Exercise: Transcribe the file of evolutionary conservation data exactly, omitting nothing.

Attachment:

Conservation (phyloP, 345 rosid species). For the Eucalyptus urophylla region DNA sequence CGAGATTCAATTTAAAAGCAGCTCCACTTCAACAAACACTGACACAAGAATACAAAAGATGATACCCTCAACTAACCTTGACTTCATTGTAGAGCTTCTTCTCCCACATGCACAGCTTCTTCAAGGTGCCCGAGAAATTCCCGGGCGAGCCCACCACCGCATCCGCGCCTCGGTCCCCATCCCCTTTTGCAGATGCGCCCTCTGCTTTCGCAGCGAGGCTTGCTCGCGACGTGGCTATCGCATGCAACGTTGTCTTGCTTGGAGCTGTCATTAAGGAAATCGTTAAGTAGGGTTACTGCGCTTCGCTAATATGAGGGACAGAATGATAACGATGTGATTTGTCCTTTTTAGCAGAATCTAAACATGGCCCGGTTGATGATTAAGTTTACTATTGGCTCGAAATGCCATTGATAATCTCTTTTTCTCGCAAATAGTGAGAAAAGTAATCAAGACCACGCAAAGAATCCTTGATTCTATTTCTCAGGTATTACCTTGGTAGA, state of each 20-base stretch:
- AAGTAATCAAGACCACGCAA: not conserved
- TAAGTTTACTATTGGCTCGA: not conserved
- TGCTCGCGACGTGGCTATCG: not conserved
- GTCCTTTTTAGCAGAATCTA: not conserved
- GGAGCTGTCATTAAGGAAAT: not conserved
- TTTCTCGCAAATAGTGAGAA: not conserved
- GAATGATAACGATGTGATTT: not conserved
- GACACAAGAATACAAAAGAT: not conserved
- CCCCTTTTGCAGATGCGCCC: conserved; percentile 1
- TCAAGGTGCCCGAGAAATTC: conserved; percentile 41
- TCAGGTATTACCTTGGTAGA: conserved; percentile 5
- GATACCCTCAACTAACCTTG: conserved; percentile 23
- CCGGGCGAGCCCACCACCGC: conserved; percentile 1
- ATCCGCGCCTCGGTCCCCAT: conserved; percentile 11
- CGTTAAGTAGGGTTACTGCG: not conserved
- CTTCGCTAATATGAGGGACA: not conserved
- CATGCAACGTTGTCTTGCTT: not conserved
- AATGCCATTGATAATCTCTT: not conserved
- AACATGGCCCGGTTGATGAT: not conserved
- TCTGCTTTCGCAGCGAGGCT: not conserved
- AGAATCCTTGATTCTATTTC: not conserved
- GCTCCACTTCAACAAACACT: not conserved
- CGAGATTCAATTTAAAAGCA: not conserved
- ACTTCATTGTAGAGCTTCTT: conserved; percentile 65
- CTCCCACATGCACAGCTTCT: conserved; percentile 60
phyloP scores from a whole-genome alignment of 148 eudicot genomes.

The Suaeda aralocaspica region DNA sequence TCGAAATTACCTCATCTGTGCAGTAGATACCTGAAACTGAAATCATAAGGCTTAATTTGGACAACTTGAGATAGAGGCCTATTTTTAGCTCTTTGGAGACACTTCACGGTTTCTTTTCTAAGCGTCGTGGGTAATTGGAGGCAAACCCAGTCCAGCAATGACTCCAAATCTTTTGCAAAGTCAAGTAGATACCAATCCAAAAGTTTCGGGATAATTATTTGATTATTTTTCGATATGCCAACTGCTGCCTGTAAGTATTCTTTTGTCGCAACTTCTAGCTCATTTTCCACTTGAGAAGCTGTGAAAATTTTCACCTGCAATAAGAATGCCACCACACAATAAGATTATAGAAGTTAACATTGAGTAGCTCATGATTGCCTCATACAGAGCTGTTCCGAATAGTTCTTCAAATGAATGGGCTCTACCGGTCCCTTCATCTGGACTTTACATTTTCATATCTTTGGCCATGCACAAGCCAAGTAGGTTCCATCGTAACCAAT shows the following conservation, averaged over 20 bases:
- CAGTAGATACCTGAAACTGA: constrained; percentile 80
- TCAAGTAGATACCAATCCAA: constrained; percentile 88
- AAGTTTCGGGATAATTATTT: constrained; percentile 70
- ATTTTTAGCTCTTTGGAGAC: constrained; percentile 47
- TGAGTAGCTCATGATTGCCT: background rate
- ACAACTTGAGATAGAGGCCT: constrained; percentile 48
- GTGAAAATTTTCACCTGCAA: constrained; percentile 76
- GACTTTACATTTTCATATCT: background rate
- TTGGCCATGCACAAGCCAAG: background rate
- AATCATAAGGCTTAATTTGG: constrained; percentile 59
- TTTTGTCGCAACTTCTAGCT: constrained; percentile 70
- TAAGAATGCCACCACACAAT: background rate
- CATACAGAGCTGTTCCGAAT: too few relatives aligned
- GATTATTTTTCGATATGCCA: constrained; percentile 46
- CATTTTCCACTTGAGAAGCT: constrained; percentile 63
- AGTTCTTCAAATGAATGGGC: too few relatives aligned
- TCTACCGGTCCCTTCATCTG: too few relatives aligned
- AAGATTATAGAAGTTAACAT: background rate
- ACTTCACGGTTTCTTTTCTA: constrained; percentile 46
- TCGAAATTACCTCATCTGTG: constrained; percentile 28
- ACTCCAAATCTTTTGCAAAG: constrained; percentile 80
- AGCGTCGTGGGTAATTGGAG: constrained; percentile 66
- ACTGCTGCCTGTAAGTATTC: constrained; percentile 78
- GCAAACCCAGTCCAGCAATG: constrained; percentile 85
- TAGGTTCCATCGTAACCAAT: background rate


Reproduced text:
Conservation (phyloP, 345 rosid species). For the Eucalyptus urophylla region DNA sequence CGAGATTCAATTTAAAAGCAGCTCCACTTCAACAAACACTGACACAAGAATACAAAAGATGATACCCTCAACTAACCTTGACTTCATTGTAGAGCTTCTTCTCCCACATGCACAGCTTCTTCAAGGTGCCCGAGAAATTCCCGGGCGAGCCCACCACCGCATCCGCGCCTCGGTCCCCATCCCCTTTTGCAGATGCGCCCTCTGCTTTCGCAGCGAGGCTTGCTCGCGACGTGGCTATCGCATGCAACGTTGTCTTGCTTGGAGCTGTCATTAAGGAAATCGTTAAGTAGGGTTACTGCGCTTCGCTAATATGAGGGACAGAATGATAACGATGTGATTTGTCCTTTTTAGCAGAATCTAAACATGGCCCGGTTGATGATTAAGTTTACTATTGGCTCGAAATGCCATTGATAATCTCTTTTTCTCGCAAATAGTGAGAAAAGTAATCAAGACCACGCAAAGAATCCTTGATTCTATTTCTCAGGTATTACCTTGGTAGA, state of each 20-base stretch:
- AAGTAATCAAGACCACGCAA: not conserved
- TAAGTTTACTATTGGCTCGA: not conserved
- TGCTCGCGACGTGGCTATCG: not conserved
- GTCCTTTTTAGCAGAATCTA: not conserved
- GGAGCTGTCATTAAGGAAAT: not conserved
- TTTCTCGCAAATAGTGAGAA: not conserved
- GAATGATAACGATGTGATTT: not conserved
- GACACAAGAATACAAAAGAT: not conserved
- CCCCTTTTGCAGATGCGCCC: conserved; percentile 1
- TCAAGGTGCCCGAGAAATTC: conserved; percentile 41
- TCAGGTATTACCTTGGTAGA: conserved; percentile 5
- GATACCCTCAACTAACCTTG: conserved; percentile 23
- CCGGGCGAGCCCACCACCGC: conserved; percentile 1
- ATCCGCGCCTCGGTCCCCAT: conserved; percentile 11
- CGTTAAGTAGGGTTACTGCG: not conserved
- CTTCGCTAATATGAGGGACA: not conserved
- CATGCAACGTTGTCTTGCTT: not conserved
- AATGCCATTGATAATCTCTT: not conserved
- AACATGGCCCGGTTGATGAT: not conserved
- TCTGCTTTCGCAGCGAGGCT: not conserved
- AGAATCCTTGATTCTATTTC: not conserved
- GCTCCACTTCAACAAACACT: not conserved
- CGAGATTCAATTTAAAAGCA: not conserved
- ACTTCATTGTAGAGCTTCTT: conserved; percentile 65
- CTCCCACATGCACAGCTTCT: conserved; percentile 60
phyloP scores from a whole-genome alignment of 148 eudicot genomes.

The Suaeda aralocaspica region DNA sequence TCGAAATTACCTCATCTGTGCAGTAGATACCTGAAACTGAAATCATAAGGCTTAATTTGGACAACTTGAGATAGAGGCCTATTTTTAGCTCTTTGGAGACACTTCACGGTTTCTTTTCTAAGCGTCGTGGGTAATTGGAGGCAAACCCAGTCCAGCAATGACTCCAAATCTTTTGCAAAGTCAAGTAGATACCAATCCAAAAGTTTCGGGATAATTATTTGATTATTTTTCGATATGCCAACTGCTGCCTGTAAGTATTCTTTTGTCGCAACTTCTAGCTCATTTTCCACTTGAGAAGCTGTGAAAATTTTCACCTGCAATAAGAATGCCACCACACAATAAGATTATAGAAGTTAACATTGAGTAGCTCATGATTGCCTCATACAGAGCTGTTCCGAATAGTTCTTCAAATGAATGGGCTCTACCGGTCCCTTCATCTGGACTTTACATTTTCATATCTTTGGCCATGCACAAGCCAAGTAGGTTCCATCGTAACCAAT shows the following conservation, averaged over 20 bases:
- CAGTAGATACCTGAAACTGA: constrained; percentile 80
- TCAAGTAGATACCAATCCAA: constrained; percentile 88
- AAGTTTCGGGATAATTATTT: constrained; percentile 70
- ATTTTTAGCTCTTTGGAGAC: constrained; percentile 47
- TGAGTAGCTCATGATTGCCT: background rate
- ACAACTTGAGATAGAGGCCT: constrained; percentile 48
- GTGAAAATTTTCACCTGCAA: constrained; percentile 76
- GACTTTACATTTTCATATCT: background rate
- TTGGCCATGCACAAGCCAAG: background rate
- AATCATAAGGCTTAATTTGG: constrained; percentile 59
- TTTTGTCGCAACTTCTAGCT: constrained; percentile 70
- TAAGAATGCCACCACACAAT: background rate
- CATACAGAGCTGTTCCGAAT: too few relatives aligned
- GATTATTTTTCGATATGCCA: constrained; percentile 46
- CATTTTCCACTTGAGAAGCT: constrained; percentile 63
- AGTTCTTCAAATGAATGGGC: too few relatives aligned
- TCTACCGGTCCCTTCATCTG: too few relatives aligned
- AAGATTATAGAAGTTAACAT: background rate
- ACTTCACGGTTTCTTTTCTA: constrained; percentile 46
- TCGAAATTACCTCATCTGTG: constrained; percentile 28
- ACTCCAAATCTTTTGCAAAG: constrained; percentile 80
- AGCGTCGTGGGTAATTGGAG: constrained; percentile 66
- ACTGCTGCCTGTAAGTATTC: constrained; percentile 78
- GCAAACCCAGTCCAGCAATG: constrained; percentile 85
- TAGGTTCCATCGTAACCAAT: background rate